In Portland, he’ll be thrusted into the starting lineup by default, with Rodney Hood (Achilles) out for the season and Bazemore going to SacTown. With only a $1.8 million of $12.8 million guaranteed for next season, the Blazers can let Ariza go this summer for a small price if they’d like to change direction. The cost savings will be substantial for a 18-25 team with the largest tax bill in the NBA; The Blazers will slice their luxury tax bill to $7 million and save $12.5 million in salary overall. 

In basketball terms, this is mostly a sideways move for both sides. Neither Bazemore nor Ariza ranked higher than seventh in minutes per game on their respective teams. Ariza had found a larger role for the Kings recently, but inconsistent production made him expendable from the Kings’ perspective. 

The Blazers were wise to cut back their 2019-20 spending, given that their playoff chances have been dwindling. FiveThirtyEight.com’s latest projection has them at a 26% chance of making the postseason in the West. Most execs I’ve spoken to expected Bazemore and Hassan Whiteside’s expiring deals to be flipped before the deadline. One down, another to go?

Follow me on Twitter (@TomHaberstroh), and bookmark NBCSports.com/Haberstroh for my latest stories and videos and subscribe to the Habershow podcast.

Joel Embiid's absence can be a blessing in disguise for Sixers

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NBC Sports

Joel Embiid's absence can be a blessing in disguise for Sixers

No team wants to see its star player get hurt. But the best teams turn adversity into opportunity. That’s the hope for the Philadelphia 76ers right now.

Star center Joel Embiid has been sidelined for the past 10 days recovering from hand surgery to repair his torn ligament in his left hand and will be reevaluated at a further date. It’s the latest blow to a reloaded Sixers team seeking redemption after losing in heartbreaking fashion to the eventual champion Toronto Raptors at the last second in Game 7 of the Eastern Conference semifinals.

Just about every NBA champion dealt with what the 26-16 Sixers are facing right now. When the Raptors outlined an aggressive load management program for Kawhi Leonard last season that planted him on the bench on back-to-backs, they used that absence as an opening to launch Pascal Siakam, who had been, at that point, merely a role player.

The loss of Leonard was Siakam’s gain. In the 21 games that Siakam played without Leonard last season, he flourished with the extra oxygen on offense, averaging 19.1 points on 55 percent shooting, 8.0 rebounds and 3.4 assists. Siakam’s stat line in the Finals against Golden State? An eerily similar 19.8 points on 51 percent shooting, 7.5 rebounds and 3.7 assists.

Leonard missing 22 games in the regular season may have derailed other teams, but the Raptors used it as a growth opportunity for the surrounding talent. Would they have known they could count on Siakam on the biggest stage if it weren’t for Leonard’s time on the bench? Perhaps, but the regular season certainly accelerated Siakam’s basketball glow-up.

The Raptors aren’t the only champion that turned an injury into a positive. The Miami Heat didn’t embrace their title-winning pace-and-space and small-ball style until they lost Chris Bosh for weeks in the 2011-12 playoffs. The Golden State Warriors weren’t the juggernaut Golden State Warriors until David Lee’s hamstring injury opened the gates for Draymond Green. For years, Gregg Popovich deliberately sidelined his stars to facilitate the growth of the supporting cast. Kawhi Leonard himself is a shining example of what strategic resting and moving a future Hall of Famer (Manu Ginobili) to the bench can yield.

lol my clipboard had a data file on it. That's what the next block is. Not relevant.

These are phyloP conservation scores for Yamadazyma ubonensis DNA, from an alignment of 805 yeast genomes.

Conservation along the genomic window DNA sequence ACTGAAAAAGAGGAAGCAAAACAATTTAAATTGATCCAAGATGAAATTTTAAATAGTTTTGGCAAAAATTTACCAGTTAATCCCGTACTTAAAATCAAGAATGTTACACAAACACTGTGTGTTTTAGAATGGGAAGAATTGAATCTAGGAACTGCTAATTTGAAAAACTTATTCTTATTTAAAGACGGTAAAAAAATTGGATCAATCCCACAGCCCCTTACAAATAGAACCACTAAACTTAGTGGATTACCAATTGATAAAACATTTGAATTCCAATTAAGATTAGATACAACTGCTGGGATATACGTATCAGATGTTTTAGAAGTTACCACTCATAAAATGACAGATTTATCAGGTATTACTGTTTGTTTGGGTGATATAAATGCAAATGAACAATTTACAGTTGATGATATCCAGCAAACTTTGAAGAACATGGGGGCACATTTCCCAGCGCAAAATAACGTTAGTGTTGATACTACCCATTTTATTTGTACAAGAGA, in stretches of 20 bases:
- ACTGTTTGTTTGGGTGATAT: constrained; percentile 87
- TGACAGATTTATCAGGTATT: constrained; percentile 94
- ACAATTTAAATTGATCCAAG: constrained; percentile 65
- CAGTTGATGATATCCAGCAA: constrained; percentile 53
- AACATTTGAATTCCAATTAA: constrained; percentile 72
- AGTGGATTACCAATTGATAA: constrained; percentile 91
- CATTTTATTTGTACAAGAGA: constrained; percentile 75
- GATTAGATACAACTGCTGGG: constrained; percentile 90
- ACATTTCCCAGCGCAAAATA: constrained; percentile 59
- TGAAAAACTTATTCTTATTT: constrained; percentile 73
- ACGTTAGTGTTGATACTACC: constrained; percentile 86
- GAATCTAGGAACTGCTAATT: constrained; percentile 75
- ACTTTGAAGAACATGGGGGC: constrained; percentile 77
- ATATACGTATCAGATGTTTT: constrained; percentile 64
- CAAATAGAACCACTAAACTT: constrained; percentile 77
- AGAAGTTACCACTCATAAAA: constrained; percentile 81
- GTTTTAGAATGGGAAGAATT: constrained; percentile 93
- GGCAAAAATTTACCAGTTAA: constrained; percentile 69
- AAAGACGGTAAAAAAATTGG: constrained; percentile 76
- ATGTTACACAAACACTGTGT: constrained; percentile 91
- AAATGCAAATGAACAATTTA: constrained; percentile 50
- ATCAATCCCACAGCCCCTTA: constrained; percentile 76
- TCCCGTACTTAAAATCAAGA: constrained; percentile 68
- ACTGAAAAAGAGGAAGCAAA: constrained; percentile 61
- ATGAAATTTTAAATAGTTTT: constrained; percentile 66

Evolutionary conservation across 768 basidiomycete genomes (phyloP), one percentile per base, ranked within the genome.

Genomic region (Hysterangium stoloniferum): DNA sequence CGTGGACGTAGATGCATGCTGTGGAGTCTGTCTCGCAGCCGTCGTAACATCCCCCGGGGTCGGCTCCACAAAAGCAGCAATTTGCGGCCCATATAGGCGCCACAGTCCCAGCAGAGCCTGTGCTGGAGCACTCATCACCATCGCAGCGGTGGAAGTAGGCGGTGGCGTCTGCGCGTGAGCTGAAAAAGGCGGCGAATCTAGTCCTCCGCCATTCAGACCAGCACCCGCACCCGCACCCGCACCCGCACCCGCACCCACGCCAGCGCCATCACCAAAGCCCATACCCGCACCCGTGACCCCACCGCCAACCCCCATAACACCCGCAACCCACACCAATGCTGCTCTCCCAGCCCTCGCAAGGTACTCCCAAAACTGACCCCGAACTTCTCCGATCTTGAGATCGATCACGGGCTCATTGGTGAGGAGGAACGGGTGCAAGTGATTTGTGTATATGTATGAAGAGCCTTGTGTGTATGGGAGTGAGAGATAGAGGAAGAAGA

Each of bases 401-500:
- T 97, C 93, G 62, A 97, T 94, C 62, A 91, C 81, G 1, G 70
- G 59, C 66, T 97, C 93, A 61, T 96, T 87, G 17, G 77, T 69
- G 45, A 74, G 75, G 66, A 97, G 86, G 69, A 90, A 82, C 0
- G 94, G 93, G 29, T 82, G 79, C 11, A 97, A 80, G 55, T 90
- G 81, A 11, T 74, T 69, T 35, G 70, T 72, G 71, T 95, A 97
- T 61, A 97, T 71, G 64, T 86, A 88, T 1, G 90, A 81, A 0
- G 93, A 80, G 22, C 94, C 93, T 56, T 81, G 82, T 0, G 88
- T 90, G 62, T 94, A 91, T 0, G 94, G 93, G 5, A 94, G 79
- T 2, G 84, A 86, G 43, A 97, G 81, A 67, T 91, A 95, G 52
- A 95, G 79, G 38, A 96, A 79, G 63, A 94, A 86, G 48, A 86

The Sixers have the same chance for growth with Embiid sidelined. There are plenty of silver linings with Embiid’s injury. For one, as nauseating as it looked, the injury is not considered a long-term issue. To quote Embiid himself in a heartfelt letter on The Players’ Tribune, “It’s just a finger. It’s nothing. Compared to what I’ve been through. It’s nothing, man.” It’s also not another leg-related injury, which is good news on its own, but it also allows him in the meantime to work on his conditioning.

But the real silver lining is about the seeds the team can plant now. Here are three ways the Sixers can grow from Embiid’s absence and keep their championship hopes alive:

1. Make Ben Simmons a crunch-time scorer

Fresh off of an Eastern Conference Player of the Week award, Josh Richardson was a supernova down the stretch against the Indiana Pacers on Monday, scoring 17 points of Philly’s 26 points in the fourth quarter. In the end, the Sixers came up short while Simmons and Al Horford were held scoreless in the final frame.

In Wednesday’s win over the Brooklyn Nets, it was Tobias Harris’ turn to cook, outscoring the Nets 9-2 over the final three minutes of the game. But Simmons was held scoreless yet again in the fourth quarter, missing both of his free throws early in the quarter and setting up teammates the rest of the way. 

These fourth quarters, even without Embiid, are emblematic of a lingering related issue: Simmons’ tendency to fade in the final frame. In his last three fourth quarters, Simmons has zero points on 0-for-4 shooting and 10 assists in 29 minutes of action. This season, here is Simmons’ usage rate (percentage of team possessions used by a player via shot attempt, free throw attempt or turnover) by quarter:

Simmons’ Usage Rate by Quarter in 2019-20
 
First quarter:
21.4 percent
Second quarter: 20.5 percent
Third quarter: 20.5 percent
Fourth quarter: 15.4 percent

That’s not ideal for an All-Star who functions as the team’s primary ball-handler. Simmons’ usage rate in clutch situations -- where the score is within five in the final five minutes -- shrinks to 14.4 percent compared to Embiid’s 38.6 percent, Tobias Harris’ 20.8 percent and Richardson’s 17.6 percent, per NBA tracking.